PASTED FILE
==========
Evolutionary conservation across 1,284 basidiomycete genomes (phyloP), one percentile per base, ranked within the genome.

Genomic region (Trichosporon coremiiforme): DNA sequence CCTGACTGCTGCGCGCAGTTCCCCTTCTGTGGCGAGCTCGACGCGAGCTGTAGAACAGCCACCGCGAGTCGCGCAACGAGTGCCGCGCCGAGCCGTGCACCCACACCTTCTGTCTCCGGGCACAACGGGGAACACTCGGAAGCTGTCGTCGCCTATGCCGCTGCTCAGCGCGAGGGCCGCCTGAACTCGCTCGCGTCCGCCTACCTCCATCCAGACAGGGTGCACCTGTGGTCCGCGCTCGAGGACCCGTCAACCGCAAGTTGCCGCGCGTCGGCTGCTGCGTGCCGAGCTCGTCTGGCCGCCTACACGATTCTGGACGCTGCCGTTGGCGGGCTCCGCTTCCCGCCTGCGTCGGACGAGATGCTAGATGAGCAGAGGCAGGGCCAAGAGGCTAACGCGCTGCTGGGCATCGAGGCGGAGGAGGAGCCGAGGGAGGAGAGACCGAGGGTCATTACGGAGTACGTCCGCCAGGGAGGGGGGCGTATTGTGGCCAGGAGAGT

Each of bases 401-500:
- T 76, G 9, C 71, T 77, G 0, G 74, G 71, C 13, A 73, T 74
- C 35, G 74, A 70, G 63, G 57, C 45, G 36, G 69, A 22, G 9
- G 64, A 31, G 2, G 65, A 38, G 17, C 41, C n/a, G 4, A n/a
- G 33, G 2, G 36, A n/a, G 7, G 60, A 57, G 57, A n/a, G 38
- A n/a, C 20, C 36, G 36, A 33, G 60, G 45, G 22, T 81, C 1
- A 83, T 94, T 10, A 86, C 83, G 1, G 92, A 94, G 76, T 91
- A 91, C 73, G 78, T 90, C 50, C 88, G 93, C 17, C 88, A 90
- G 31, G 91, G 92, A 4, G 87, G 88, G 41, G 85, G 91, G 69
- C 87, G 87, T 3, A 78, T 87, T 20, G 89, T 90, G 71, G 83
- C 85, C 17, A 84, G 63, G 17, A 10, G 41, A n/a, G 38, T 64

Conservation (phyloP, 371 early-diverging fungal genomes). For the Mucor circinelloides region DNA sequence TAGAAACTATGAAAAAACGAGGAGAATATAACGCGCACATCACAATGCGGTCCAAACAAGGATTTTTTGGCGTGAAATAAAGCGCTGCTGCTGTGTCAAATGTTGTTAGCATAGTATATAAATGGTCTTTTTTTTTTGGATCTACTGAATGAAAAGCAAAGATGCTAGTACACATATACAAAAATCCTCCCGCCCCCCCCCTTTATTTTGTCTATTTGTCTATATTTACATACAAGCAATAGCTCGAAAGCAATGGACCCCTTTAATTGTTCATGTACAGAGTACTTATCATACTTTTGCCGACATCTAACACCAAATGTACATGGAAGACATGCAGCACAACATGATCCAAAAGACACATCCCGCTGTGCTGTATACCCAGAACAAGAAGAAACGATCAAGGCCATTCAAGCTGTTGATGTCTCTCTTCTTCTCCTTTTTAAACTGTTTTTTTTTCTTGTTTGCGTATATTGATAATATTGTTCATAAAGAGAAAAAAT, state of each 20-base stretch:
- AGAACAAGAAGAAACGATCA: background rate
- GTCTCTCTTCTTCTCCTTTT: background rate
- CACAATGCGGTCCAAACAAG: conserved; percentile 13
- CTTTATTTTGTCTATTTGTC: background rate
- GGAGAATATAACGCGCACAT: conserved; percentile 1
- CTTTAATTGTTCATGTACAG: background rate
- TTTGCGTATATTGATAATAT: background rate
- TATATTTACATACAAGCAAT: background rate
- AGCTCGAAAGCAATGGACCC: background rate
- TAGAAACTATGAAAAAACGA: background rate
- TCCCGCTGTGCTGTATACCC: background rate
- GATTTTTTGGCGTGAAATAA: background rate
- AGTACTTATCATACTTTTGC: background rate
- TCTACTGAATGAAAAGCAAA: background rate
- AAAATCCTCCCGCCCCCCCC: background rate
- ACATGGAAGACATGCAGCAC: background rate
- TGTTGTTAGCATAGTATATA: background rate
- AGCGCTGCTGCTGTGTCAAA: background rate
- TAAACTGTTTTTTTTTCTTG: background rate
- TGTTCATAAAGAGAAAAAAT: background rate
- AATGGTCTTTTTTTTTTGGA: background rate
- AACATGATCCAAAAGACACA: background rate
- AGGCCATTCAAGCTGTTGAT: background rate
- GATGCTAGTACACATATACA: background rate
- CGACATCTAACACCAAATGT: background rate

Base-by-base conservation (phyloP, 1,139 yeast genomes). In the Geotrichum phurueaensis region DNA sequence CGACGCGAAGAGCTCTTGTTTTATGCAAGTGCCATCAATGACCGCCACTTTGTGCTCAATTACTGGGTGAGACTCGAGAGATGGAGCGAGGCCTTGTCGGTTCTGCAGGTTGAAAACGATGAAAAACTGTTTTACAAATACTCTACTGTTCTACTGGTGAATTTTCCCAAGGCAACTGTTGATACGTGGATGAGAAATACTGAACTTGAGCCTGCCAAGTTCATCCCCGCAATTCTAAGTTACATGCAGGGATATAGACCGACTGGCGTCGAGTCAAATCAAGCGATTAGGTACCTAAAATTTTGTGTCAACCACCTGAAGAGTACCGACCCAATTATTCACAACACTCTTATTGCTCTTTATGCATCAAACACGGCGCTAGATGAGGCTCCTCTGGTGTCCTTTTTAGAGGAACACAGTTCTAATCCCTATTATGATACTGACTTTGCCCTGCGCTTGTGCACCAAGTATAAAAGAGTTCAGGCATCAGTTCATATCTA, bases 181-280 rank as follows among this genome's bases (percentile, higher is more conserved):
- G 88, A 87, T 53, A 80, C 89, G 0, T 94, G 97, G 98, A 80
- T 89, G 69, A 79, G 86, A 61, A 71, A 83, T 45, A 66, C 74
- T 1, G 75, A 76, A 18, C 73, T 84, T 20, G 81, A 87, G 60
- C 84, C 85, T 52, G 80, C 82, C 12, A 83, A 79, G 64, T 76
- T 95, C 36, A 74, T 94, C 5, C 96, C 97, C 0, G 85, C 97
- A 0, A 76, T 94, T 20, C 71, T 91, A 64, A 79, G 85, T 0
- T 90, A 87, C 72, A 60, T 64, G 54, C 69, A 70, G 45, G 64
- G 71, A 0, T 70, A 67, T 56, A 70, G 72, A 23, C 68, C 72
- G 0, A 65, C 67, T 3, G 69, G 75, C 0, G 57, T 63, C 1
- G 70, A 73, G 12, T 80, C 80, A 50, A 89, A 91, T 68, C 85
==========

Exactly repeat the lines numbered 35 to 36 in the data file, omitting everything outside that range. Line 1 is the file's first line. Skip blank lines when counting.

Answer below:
- AATGGTCTTTTTTTTTTGGA: background rate
- AACATGATCCAAAAGACACA: background rate